On the other hand, the musical adaptation of Paper Dolls, Care Divas, contrived to duplicate the esteemed thought in a more jocund mood. While the documentary kind of affects in a more serious tone, the play has put rich extravagance to reach out the story to the watchers in the most splendid way it can. The cast were all very amiable and charming in their own acts of portrayal. It has been successful in presenting the vivid context of drama, comedy, and a bit of romance in the characters’ lives, while accentuating another precious part of the story—the unbreakable bond of friendship the Divas are blessed with. How the lives of the characters under their employers differ from one another would be noticed too, and therefore judged accordingly. Among them all, Chelsea seemed to have the most fortunate life in Israel—a kind employer, a steady job, and even a potential lover—but the tables have made an abrupt turn when his beau crossed the border-line of intifada trouble and has dragged Chelsea’s to a tragic fate in the end. Shai, the fastidious leader of the group, Kaila, the caregiver on the run, Joni, the seldom noticed entertainer, and Thalia, the gorgeous airhead—all of them knew that there was no use in grieving too much for the death of a beloved friend. So, using Chelsea’s advices and radiance as their guide, the bereaved Divas didn’t take life to a full stop but continue writing it down with a bunch of ellipsis. All in all, the musical play was a feat. Care Divas retained its wistful aim to bring the viewers to a confluence of open-mindedness.
It is not necessary that you have to be part of the LGBT community in order to understand whole-heartedly the message advocated by Paper Dolls and Care Divas. To OFWs for instance, an important lesson in life could be learned from viewing the aforementioned works. The transgender male characters, despite a multitude of concerns—their job, family, and the watchful eyes of a foreign environment—have pursued their dreams of performing as drag queens inside a bar. It would only be during those times that they can flaunt all together their homosexuality to its fullness. Protect your identity. Do not let yourself be trampled upon. To have the littlest chance to prove yourself as unique is the most wonderful thing an estranged overseas worker could do in a foreign land.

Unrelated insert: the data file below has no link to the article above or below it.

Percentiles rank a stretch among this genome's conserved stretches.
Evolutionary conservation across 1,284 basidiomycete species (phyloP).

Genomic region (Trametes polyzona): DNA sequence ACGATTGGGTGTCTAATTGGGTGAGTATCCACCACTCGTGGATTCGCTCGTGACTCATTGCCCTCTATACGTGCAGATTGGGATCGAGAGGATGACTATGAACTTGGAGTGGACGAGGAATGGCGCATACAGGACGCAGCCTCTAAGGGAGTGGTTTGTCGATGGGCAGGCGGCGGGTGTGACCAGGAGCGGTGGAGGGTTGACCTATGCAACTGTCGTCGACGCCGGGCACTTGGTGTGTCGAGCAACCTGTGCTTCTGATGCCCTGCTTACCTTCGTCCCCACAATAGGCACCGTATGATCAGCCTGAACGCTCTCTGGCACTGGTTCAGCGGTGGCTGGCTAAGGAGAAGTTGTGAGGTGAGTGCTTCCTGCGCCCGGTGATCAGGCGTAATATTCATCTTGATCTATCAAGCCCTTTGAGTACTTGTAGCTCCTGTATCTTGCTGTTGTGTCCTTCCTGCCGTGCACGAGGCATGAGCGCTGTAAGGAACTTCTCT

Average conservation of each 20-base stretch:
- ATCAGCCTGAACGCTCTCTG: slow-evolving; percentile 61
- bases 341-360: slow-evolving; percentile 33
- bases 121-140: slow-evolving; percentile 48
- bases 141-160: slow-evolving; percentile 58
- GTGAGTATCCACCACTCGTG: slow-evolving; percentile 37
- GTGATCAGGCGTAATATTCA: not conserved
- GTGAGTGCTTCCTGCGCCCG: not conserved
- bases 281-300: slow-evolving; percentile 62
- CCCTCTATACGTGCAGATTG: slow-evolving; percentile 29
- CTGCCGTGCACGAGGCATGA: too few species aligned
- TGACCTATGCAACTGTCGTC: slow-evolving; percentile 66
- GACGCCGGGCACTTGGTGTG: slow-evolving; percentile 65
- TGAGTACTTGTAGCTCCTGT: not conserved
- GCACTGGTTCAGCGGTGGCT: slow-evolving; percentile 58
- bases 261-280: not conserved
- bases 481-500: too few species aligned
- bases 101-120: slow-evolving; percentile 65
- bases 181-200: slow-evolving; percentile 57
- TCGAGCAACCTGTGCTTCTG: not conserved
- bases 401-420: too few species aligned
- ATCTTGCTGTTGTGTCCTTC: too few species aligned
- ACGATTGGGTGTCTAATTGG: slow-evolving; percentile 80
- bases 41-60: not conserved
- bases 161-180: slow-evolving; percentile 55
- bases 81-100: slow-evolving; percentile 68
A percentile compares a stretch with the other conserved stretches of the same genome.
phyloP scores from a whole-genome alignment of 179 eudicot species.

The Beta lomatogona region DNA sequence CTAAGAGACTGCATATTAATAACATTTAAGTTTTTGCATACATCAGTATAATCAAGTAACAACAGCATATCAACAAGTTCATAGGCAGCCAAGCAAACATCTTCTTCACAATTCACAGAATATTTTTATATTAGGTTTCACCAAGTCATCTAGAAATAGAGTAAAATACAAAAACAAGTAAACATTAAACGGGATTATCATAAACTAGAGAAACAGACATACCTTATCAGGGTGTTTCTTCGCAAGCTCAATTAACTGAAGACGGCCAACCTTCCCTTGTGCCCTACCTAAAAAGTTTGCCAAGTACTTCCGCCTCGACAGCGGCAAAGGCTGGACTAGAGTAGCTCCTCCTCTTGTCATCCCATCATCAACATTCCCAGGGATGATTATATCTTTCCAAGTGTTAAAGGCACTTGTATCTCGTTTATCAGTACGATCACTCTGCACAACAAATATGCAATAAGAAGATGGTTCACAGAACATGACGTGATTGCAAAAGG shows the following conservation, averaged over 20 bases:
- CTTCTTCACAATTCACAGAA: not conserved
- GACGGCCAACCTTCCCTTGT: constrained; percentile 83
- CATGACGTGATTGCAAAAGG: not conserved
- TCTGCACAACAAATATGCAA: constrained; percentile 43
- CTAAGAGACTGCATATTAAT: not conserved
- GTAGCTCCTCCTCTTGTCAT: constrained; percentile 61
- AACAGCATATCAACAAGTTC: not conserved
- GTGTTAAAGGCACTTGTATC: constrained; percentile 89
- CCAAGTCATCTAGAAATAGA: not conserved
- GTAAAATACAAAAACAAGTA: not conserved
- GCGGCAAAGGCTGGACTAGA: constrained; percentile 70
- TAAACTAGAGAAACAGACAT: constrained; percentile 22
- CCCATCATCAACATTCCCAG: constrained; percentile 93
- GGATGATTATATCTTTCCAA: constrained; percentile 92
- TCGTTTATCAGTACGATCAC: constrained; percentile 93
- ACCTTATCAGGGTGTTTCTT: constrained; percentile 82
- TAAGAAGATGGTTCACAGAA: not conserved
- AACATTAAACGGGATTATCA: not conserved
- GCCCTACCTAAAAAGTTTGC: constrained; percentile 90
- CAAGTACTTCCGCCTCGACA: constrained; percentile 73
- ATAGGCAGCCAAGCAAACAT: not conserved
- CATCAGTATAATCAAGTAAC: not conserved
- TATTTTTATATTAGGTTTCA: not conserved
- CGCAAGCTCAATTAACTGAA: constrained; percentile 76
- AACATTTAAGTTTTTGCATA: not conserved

One frequent reason that hinders an individual from revealing his natural identity is the powerful trend of stereotyping, wherein one prejudices another person through a general image that he will conclude from the subject’s prevailing features. For me, this preconceived judgment is an appalling misdemeanor of personhood. It tries to consistently constrain someone until he withdraws from his appeals or defining an identity opposing the forthcoming. It’s one of the major faux pas society has crafted and endured, for after it came a surge of other disputes followed suit. People start to think it’s kindness to rectify someone out of a certain personality, deed, or ideal, and coerce him to align himself on what the majority thinks is correct. Shouts of protests are deafened, defenses are abashed. Those who are less in count have their thoughts decried by the ruling power of the mass. The dominant society of today is seemingly afraid of the revision of the ever so editable philosophies of man and stick to their belief no matter right or wrong. And it was never a good thing. A dull, confined conscience will never be good. There is a plethora of things people should be aware of. Most of them can’t be appeased by a wand of hand. Although, for example, the case of same-sex marriage aims—if put in better light—to make available the true hedonistic and partly humanist happiness of man, leaving the cost of gender aside. Shouldn’t the opinionative be the ones more worthy to be tormented by the malign things they impose without credible testimony?
However, a hasty revolution for tolerance can’t be completed in a short time, and it may not even be after several years. Because demand for tolerance may be approved, laws be made and early statements apologized. But if the dominant agency chooses to be hard-headed and there would, laws will just be words to keep wary of, and tolerance is an act of deceit. Human perception can’t be obliterated and people would still have the option to keep their beliefs. Yet, no matter how blurry the image of a better society would become, strong defenses will never be shaken. I, along with the people who wanted to extricate themselves from the manacles of simpleton prejudices, will continue to fight even when the only weapon left in hand is the strength of soul and price of identity.